Chord (peer-to-peer)

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In computing, Chord is a protocol and algorithm for a peer-to-peer distributed hash table. A distributed hash table stores key-value pairs by assigning keys to different computers (known as "nodes"); a node will store the values for all the keys for which it is responsible. Chord specifies how keys are assigned to nodes, and how a node can discover the value for a given key by first locating the node responsible for that key.

Chord is one of the four original distributed hash table protocols, along with CAN, Tapestry, and Pastry. It was introduced in 2001 by Ion Stoica, Robert Morris, David Karger, Frans Kaashoek, and Hari Balakrishnan, and was developed at MIT.[1] The 2001 Chord paper[1] won an ACM SIGCOMM Test of Time award in 2011.[2]

Subsequent research by Pamela Zave has shown that the original Chord algorithm (as specified in the 2001 SIGCOMM paper,[1] the 2001 Technical report,[3] the 2002 PODC paper,[4] and the 2003 TON paper [5]) can mis-order the ring, produce several rings, and break the ring.[6]


Nodes and keys are assigned an -bit identifier using consistent hashing. The SHA-1 algorithm is the base hashing function for consistent hashing. Consistent hashing is integral to the robustness and performance of Chord because both keys and nodes (in fact, their IP addresses) are uniformly distributed in the same identifier space with a negligible possibility of collision. Thus, it also allows nodes to join and leave the network without disruption. In the protocol, the term node is used to refer to both a node itself and its identifier (ID) without ambiguity. So is the term key.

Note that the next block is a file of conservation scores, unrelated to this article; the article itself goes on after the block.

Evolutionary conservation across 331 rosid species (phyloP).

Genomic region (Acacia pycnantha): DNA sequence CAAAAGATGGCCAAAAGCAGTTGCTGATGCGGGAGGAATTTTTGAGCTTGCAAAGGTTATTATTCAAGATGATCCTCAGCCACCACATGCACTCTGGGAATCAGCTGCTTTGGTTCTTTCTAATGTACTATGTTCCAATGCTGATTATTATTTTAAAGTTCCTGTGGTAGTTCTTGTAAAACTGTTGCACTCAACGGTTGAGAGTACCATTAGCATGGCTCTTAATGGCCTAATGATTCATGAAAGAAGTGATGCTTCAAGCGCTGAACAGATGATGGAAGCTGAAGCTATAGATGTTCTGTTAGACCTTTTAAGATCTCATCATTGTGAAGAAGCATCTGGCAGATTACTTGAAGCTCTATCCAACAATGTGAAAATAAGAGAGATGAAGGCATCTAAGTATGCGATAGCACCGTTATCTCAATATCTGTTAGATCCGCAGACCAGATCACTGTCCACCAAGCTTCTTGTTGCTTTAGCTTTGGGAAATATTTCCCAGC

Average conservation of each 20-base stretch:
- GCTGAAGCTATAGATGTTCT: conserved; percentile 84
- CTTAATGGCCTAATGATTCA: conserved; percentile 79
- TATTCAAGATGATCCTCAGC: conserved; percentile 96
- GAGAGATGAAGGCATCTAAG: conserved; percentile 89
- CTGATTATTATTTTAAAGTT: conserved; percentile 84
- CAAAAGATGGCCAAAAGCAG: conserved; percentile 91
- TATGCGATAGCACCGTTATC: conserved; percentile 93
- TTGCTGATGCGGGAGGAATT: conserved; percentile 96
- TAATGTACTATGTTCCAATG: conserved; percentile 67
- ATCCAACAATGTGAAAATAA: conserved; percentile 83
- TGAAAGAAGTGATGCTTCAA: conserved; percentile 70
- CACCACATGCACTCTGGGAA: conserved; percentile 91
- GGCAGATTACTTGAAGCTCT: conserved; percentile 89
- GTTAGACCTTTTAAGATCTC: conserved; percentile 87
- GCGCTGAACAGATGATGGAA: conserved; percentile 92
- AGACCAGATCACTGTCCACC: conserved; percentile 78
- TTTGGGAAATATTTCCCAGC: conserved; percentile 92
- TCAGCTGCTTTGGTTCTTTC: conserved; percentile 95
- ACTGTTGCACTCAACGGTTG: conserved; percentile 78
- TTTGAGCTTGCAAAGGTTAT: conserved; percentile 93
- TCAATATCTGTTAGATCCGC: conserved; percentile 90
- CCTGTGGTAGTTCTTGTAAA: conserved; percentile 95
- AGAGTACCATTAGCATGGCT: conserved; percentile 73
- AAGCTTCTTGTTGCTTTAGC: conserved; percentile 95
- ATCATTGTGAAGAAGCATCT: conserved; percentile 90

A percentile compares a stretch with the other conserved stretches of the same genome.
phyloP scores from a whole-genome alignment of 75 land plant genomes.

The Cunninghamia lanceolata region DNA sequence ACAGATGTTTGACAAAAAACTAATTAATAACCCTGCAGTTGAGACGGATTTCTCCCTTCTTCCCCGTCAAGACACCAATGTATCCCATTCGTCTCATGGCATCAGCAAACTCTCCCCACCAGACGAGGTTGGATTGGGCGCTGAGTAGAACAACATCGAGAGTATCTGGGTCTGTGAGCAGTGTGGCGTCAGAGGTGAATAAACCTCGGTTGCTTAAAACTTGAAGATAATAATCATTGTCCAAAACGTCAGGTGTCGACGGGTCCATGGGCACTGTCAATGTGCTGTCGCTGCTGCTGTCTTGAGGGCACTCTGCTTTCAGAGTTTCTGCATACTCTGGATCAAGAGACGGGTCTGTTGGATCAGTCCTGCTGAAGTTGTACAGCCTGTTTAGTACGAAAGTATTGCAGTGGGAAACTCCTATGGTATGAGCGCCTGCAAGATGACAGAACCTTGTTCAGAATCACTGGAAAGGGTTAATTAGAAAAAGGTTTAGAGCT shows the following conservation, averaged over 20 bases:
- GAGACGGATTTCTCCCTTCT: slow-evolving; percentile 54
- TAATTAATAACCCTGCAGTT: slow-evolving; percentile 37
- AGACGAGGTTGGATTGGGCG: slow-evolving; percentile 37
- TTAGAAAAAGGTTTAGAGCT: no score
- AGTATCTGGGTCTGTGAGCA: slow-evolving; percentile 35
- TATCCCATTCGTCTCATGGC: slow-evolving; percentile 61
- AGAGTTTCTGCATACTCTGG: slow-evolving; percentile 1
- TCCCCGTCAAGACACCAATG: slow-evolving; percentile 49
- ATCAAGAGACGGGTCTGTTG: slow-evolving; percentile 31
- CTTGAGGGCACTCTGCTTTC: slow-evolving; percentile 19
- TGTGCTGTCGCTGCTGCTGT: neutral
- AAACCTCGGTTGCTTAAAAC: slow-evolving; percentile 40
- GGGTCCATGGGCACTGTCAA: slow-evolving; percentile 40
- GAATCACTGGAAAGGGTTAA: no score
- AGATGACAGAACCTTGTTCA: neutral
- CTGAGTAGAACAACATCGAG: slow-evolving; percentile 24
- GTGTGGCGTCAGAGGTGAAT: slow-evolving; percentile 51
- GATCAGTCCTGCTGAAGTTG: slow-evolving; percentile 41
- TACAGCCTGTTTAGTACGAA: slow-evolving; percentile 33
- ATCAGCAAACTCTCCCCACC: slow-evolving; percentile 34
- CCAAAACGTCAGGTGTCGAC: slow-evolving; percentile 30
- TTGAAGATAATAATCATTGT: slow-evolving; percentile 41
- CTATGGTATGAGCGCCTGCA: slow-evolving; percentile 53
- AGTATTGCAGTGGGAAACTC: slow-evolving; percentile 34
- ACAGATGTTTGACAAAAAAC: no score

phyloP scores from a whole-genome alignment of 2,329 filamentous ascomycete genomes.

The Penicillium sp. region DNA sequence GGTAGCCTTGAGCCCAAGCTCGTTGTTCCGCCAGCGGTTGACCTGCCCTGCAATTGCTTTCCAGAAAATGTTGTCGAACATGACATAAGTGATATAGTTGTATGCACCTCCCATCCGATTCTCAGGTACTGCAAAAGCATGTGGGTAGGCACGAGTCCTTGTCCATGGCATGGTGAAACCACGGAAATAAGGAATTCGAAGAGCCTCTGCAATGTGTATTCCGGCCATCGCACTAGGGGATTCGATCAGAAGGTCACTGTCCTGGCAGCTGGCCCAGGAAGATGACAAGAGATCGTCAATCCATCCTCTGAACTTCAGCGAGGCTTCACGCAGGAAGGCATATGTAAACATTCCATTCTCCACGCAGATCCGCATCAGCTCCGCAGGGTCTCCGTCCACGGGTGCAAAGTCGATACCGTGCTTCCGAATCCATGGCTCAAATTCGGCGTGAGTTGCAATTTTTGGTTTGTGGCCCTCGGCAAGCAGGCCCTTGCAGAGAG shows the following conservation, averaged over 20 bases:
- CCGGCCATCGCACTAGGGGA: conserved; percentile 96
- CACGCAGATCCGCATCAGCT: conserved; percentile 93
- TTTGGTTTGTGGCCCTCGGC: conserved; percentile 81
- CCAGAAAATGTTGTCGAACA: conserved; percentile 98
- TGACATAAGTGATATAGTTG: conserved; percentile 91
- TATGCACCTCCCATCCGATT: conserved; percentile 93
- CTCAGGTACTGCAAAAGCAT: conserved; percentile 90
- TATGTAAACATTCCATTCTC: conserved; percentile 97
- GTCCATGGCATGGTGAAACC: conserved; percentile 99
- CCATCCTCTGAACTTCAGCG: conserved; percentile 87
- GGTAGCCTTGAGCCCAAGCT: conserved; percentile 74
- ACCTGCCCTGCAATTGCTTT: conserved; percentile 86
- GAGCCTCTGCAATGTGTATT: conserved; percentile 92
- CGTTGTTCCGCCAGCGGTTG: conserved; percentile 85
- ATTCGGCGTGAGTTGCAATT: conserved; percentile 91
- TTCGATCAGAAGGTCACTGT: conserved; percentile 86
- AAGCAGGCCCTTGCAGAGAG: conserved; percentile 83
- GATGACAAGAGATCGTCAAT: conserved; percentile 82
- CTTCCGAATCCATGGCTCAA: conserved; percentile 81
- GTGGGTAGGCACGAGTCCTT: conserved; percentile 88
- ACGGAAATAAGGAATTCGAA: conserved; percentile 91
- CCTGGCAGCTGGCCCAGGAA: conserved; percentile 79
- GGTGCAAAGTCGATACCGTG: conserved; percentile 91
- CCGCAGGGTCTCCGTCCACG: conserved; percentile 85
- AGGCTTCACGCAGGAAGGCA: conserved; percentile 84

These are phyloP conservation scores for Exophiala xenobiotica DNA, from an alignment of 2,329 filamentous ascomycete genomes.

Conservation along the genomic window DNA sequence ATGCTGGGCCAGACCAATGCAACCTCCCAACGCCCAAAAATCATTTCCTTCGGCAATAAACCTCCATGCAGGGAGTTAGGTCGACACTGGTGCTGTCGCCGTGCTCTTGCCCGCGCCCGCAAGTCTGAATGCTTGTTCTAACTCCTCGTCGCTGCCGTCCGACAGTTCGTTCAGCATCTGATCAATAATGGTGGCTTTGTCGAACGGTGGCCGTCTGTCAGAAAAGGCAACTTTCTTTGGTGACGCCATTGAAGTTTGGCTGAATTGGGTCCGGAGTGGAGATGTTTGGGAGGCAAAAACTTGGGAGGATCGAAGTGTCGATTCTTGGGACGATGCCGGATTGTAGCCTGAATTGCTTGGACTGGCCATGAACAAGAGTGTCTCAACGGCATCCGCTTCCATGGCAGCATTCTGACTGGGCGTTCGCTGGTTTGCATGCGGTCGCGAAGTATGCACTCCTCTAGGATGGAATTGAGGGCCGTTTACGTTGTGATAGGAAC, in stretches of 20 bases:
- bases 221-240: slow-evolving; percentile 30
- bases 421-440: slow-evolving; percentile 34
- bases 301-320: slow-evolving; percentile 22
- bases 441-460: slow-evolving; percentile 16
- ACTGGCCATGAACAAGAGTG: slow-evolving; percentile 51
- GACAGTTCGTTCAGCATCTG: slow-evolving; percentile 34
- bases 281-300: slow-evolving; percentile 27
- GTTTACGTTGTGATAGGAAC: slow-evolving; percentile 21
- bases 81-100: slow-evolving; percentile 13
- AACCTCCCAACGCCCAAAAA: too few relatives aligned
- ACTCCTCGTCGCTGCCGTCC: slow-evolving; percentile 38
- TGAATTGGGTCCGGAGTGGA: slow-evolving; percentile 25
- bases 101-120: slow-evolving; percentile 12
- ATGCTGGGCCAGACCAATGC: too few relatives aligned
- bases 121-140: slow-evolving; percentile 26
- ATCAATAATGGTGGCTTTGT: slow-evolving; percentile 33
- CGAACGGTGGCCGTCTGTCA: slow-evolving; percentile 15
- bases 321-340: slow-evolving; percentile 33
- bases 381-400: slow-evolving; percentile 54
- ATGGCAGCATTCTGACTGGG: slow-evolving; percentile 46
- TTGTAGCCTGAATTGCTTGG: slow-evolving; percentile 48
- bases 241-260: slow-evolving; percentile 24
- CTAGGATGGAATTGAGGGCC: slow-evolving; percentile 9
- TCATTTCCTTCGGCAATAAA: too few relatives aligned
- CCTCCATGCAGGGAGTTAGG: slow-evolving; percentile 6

Using the Chord lookup protocol, nodes and keys are arranged in an identifier circle that has at most nodes, ranging from to . ( should be large enough to avoid collision.) Some of these nodes will map to machines or keys while others (most) will be empty.

Each node has a successor and a predecessor. The successor to a node is the next node in the identifier circle in a clockwise direction. The predecessor is counter-clockwise. If there is a node for each possible ID, the successor of node 0 is node 1, and the predecessor of node 0 is node ; however, normally there are "holes" in the sequence. For example, the successor of node 153 may be node 167 (and nodes from 154 to 166 do not exist); in this case, the predecessor of node 167 will be node 153.